As the U.S. Hikes Rates, Will Other Central Banks Follow?

By John Lovito - November 9, 2018

The U.S. Federal Reserve Bank has been consistently—but predictably—raising rates since 2015, and that'll likely going to continue for the next year or so. But in the meantime, other central banks around the world are on a bit of a different path.

For example, the Europeans aren't in a position to raise rates right now—they're only tapering their quantitative easing. But we're seeing some data to suggest that the European Central Bank might start raising rates in the middle of next year.

What does this mean for the fixed income investor? Well, it means they might want to think twice before putting money into non-U.S. sovereign debt, even in the developed world. While I'm predicting another U.S. rate hike in December—and three more in 2019—investors know what they're in for when they invest in debt issued by the United States. The big rate moves are, in my opinion, behind us.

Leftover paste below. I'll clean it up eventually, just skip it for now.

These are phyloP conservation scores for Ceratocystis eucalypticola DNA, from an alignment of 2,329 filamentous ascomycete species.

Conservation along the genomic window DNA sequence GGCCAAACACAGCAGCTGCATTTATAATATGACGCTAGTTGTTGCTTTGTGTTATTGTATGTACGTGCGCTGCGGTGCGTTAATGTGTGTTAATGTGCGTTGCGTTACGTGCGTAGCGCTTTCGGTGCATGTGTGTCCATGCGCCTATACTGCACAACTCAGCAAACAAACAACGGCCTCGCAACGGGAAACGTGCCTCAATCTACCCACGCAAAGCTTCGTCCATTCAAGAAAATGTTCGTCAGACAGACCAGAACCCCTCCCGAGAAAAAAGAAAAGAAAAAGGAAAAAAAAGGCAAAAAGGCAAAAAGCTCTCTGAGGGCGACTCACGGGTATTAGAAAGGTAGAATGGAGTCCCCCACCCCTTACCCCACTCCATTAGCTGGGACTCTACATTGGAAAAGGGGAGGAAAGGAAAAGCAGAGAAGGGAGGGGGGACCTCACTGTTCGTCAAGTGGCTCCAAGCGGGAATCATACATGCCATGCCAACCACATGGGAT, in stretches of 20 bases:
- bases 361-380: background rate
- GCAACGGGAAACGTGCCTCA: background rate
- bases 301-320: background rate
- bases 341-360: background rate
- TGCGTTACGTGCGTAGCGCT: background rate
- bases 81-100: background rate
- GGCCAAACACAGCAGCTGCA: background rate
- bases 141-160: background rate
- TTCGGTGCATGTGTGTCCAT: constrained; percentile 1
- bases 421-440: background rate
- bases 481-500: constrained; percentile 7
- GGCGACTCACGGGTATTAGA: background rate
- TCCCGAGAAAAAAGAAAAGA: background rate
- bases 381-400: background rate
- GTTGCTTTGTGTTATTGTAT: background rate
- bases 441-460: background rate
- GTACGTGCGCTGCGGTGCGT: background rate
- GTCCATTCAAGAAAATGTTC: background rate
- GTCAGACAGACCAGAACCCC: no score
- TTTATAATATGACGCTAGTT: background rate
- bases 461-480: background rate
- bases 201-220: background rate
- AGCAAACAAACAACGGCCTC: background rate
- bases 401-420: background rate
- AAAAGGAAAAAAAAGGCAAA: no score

Click on my latest quarterly outlook video below for more detail about some of the data we're seeing from around the world, and why I think non-sovereign debt could underperform in the near-term.


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